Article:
Orange Alert

From Robe to Robe

Retired Judge Martha Bellinger '72 recalls lifetime of breaking down gender barriers, rallying for LGBT rights

Aug. 2, 2018, by Robert M Enslin

Syracuse students protest the Vietnam War in May 1970. (University Archives, Special Collections Research Center, Syracuse University Libraries)

March 12, 1968. Another stark afternoon in Central New York, as Martha Bellinger ’72 and her parents wrap up a campus tour of Syracuse. The visit is mostly a formality for the future journalism major, thanks to her high school English teacher, who knows the dean of the Newhouse School. In an ironic twist of fate, the Watertown native decides to switch, at the last minute, to political science.

No sooner does the family retire to the warmth of the historic Administration Building than the lights cut out. Startled, Bellinger exchanges glances with her parents and peers out the tall first-floor window. A mob of students is gathering outside, hurling stones and insults against the coarse red brick and terra cotta facade. Bellinger is frightened—and strangely excited.

As the din swells, it becomes apparent they are protesting The War—specifically, the growing presence of recruiters from Dow Chemical. Dow is not the only federal contractor on campus these days, but its production of napalm for use by U.S. soldiers in Vietnam makes it a clear target of opposition. The protestors are unrelenting. “Let them meet and recruit in a hotel suite—not at our university,” they chant.

As if on cue, a phalanx of students storms the building. They bar the front door with a chain and form a human barricade around the other entrances. A quick-thinking admissions officer ushers the Bellingers down a hallway and out the back door to safety.

Forty-five administrators remain under lock and key for the next four and a half hours, as University leadership negotiates with the protestors. When someone from the University Senate agrees to form a subcommittee to address the students’ concerns, cooler heads prevail—for now. It is the second war-related protest at Syracuse in less than a month and certainly not the last.

“Maybe we shouldn’t have pressed Martha so much to go to Syracuse,” Bellinger’s father whispers into his wife’s ear, on the drive home.

“I’m glad you did,” Martha hums to herself in the backseat. “That was exciting.”

Martha Bellinger '72

Fifty years later, Bellinger reflects on the events of that fateful day with pride and amusement. The retired judge has come a long way from her corn-fed roots in Upstate New York, where she considered going into the Peace Corps out of high school.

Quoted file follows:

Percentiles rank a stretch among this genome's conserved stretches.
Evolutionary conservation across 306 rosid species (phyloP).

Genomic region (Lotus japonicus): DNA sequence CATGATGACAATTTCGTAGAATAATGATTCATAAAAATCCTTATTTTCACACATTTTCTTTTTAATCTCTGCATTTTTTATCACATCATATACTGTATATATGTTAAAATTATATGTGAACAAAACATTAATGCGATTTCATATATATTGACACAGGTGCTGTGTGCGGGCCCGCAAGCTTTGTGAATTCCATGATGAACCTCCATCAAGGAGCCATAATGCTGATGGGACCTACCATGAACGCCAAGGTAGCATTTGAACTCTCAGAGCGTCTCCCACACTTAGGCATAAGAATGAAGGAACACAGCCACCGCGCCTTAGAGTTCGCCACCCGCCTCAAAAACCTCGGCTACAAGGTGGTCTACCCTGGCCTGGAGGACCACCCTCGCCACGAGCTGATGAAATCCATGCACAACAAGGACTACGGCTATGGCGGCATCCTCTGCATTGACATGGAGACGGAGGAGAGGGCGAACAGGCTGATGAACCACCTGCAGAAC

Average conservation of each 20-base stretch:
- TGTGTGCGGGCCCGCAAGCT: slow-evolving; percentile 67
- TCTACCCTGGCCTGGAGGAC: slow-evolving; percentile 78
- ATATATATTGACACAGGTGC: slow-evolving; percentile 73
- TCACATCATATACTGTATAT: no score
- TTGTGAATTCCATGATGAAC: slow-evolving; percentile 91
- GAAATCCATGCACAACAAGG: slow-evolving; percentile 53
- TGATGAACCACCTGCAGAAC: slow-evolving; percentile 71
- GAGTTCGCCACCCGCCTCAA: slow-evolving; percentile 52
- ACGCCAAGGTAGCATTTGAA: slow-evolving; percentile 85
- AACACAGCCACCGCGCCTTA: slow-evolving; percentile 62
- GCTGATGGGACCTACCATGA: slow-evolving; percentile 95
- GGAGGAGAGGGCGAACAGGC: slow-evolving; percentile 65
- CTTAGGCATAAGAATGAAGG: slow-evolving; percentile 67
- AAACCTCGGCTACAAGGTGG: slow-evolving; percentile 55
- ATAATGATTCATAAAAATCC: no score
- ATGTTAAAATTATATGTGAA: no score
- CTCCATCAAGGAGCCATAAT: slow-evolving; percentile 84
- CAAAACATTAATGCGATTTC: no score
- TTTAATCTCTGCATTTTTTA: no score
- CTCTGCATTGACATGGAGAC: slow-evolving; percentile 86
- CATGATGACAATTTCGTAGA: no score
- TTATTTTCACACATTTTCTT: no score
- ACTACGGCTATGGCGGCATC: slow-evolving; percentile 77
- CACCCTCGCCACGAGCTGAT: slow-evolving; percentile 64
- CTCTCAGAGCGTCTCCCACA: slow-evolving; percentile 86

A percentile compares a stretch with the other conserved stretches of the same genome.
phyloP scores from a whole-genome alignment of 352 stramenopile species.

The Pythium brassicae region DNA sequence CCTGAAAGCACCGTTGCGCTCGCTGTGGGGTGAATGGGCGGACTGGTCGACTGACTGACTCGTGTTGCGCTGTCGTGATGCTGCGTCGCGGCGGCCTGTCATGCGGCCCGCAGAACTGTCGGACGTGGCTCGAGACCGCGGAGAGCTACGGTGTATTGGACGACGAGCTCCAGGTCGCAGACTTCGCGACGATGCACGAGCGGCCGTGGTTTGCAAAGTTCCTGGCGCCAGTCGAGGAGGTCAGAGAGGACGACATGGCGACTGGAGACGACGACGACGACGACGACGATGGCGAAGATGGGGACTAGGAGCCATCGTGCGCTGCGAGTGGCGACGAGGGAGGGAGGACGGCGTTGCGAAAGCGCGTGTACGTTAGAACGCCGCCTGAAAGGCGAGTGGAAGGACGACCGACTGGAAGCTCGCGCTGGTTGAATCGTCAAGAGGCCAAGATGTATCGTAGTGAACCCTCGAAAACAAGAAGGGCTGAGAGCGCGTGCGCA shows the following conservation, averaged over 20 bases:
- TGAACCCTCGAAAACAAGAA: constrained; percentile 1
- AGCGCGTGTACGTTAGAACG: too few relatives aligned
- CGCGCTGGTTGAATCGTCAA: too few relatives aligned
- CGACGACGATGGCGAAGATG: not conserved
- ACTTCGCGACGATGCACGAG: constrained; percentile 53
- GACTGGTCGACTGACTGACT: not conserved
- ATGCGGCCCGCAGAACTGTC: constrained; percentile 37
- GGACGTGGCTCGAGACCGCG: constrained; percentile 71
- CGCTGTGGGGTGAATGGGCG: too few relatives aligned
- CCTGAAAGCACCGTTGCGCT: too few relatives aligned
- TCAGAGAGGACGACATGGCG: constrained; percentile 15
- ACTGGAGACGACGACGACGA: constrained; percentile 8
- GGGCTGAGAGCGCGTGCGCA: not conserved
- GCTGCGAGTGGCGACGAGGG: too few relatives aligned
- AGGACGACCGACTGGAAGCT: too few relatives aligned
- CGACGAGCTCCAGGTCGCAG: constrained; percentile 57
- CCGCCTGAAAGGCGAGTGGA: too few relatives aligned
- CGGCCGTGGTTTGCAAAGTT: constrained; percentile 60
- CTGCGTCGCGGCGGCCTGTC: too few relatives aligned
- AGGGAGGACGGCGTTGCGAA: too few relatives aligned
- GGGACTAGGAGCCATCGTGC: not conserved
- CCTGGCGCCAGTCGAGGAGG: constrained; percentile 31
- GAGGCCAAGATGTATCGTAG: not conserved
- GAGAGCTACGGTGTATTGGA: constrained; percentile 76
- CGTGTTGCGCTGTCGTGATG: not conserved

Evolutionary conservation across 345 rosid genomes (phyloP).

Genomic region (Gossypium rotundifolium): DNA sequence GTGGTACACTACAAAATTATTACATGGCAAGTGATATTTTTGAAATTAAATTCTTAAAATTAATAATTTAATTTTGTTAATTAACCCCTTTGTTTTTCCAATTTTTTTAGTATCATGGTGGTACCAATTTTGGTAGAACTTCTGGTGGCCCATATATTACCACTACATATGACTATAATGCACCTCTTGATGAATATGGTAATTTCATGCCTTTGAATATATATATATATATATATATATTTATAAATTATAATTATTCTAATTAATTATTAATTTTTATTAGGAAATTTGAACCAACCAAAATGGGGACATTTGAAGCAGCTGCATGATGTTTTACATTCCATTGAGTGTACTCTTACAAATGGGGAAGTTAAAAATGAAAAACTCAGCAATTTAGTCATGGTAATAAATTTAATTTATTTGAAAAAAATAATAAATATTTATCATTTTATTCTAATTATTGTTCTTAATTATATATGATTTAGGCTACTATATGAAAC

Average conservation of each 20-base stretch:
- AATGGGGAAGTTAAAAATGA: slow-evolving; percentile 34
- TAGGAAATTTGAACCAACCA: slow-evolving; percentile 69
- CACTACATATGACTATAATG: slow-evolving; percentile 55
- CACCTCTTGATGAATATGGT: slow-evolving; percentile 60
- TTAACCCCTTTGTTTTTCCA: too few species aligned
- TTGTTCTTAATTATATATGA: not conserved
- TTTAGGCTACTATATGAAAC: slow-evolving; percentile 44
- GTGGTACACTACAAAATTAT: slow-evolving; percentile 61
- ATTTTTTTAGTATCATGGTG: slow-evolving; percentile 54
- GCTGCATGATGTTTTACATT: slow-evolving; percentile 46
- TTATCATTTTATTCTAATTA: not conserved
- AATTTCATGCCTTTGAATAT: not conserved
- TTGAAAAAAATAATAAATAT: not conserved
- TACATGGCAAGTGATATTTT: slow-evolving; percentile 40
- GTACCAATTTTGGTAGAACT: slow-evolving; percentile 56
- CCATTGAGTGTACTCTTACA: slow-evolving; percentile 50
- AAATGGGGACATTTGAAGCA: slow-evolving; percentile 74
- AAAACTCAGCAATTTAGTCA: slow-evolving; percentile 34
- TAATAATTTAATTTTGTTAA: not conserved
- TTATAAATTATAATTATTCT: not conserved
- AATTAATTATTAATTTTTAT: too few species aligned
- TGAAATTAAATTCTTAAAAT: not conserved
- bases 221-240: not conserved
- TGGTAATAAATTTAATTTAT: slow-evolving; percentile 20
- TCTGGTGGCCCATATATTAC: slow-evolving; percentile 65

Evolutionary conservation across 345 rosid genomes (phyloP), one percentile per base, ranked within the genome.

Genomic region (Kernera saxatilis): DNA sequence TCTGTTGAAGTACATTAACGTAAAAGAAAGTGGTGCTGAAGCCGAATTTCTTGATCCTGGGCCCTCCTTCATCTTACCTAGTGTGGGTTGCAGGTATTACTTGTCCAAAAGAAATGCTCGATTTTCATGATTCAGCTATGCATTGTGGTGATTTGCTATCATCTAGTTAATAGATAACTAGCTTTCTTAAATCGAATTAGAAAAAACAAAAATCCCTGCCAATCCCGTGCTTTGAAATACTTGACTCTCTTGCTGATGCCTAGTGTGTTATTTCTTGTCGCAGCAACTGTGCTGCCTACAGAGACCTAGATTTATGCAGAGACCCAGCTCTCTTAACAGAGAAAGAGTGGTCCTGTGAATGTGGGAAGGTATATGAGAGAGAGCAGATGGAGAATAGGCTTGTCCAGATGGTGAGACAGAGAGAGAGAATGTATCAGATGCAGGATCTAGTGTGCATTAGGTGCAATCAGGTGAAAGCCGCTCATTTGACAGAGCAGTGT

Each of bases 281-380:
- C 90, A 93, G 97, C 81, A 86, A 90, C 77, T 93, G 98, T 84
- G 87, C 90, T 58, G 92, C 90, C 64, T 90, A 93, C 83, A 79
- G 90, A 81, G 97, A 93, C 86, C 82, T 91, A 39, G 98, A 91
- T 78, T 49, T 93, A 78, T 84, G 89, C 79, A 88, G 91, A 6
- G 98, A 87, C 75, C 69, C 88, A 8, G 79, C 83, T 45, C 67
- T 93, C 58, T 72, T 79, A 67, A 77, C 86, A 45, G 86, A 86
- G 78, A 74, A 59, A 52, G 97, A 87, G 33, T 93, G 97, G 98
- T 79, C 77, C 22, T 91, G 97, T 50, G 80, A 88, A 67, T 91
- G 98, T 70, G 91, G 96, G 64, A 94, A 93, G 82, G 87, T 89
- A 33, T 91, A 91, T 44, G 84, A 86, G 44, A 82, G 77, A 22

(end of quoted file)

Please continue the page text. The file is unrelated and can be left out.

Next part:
“I was pretty naïve then, and didn’t know they needed college graduates with certain skill-sets,” says Bellinger, speaking by phone from her home in Claremont, east of Los Angeles. “I began the college application process kind of late. I got into Buffalo State and Stony Brook, but really wanted to go to Syracuse, where I had taken a journalism class the summer before. It was close to home.”

Bellinger arrived on the Hill in the fall of ’68, a social and political flashpoint in U.S. history. As if the war in Vietnam was not enough, students found themselves divided over everything from race and economic mobility to what has been dubbed the “increasingly impatient” civil rights movement. Against the milieu of riots and protests were the back-to-back assassinations of the Rev. Martin Luther King Jr. and Robert F. Kennedy—tragedies that have shaped the national narrative to this day.

Until then, Bellinger’s worldview had been small and narrow. “When I came to Syracuse, all I knew were Caucasians and Republicans,” she says, admitting, almost apologetically, to a brief stint as vice president of the College Republicans. “I eventually got to mix with people from all over the world, and was particularly proud of my Jewish and African American friends from New York City. The University had a big impact on me.”

It did not take long for Bellinger’s world to come crashing down. Sgt. Robert Henry Sinclair Jr. was her sister’s classmate at Watertown High and a member of the only black family at Martha’s hometown Methodist church. As the calendar flipped to 1969, Bellinger learned that the 22-year-old Army radioman had been killed by the Viet Cong.

The news irrevocably changed Bellinger, who, by then, was questioning issues of sex and gender, power and politics. “I started thinking about how unjust everything was, and how a disproportionate number of African Americans, such as Robert, were being drafted. It was hard not to be bitter,” she says.

Bellinger's senior class portrait (University Archives, Special Collections Research Center, Syracuse University Libraries)

Bellinger’s ideological transformation continued. When Ohio National Guardsmen mowed down four students at Kent State on May 4, 1970, Syracuse responded with a memorial service in Hendricks Chapel, spilling onto the Quad. The Rev. John McComb, dean of Hendricks Chapel, tapped Bellinger to deliver a prayer on the chapel steps, before a crowd of more than 3,000. “I don’t recall exactly what I said, but I remember the tragedy we felt and the obligation to not let the four victims die in vain,” Bellinger says. The vigil was part of a series of war-related events at Syracuse, culminating with a 32-hour sit-in at the Administration Building. “It was empowering to come together in the name of peace and justice,” she adds.

Bellinger threw herself further into the political fray, joining the University Senate and becoming the first woman to run (albeit unsuccessfully) for president of the Student Association. She also led an economic boycott of companies profiting from the war.

“I never believed in destroying property or causing physical harm to anyone, but I was pretty good at confrontational politics,” says Bellinger, recalling the night she led a hundred other female students in their robes to the Chancellor’s Residence to protest “inoperable bathroom facilities.” Two hours later, everyone was flush with satisfaction.

Bellinger (second from left) as a 1972 Senior Class Marshal (University Archives, Special Collections Research Center, Syracuse University Libraries)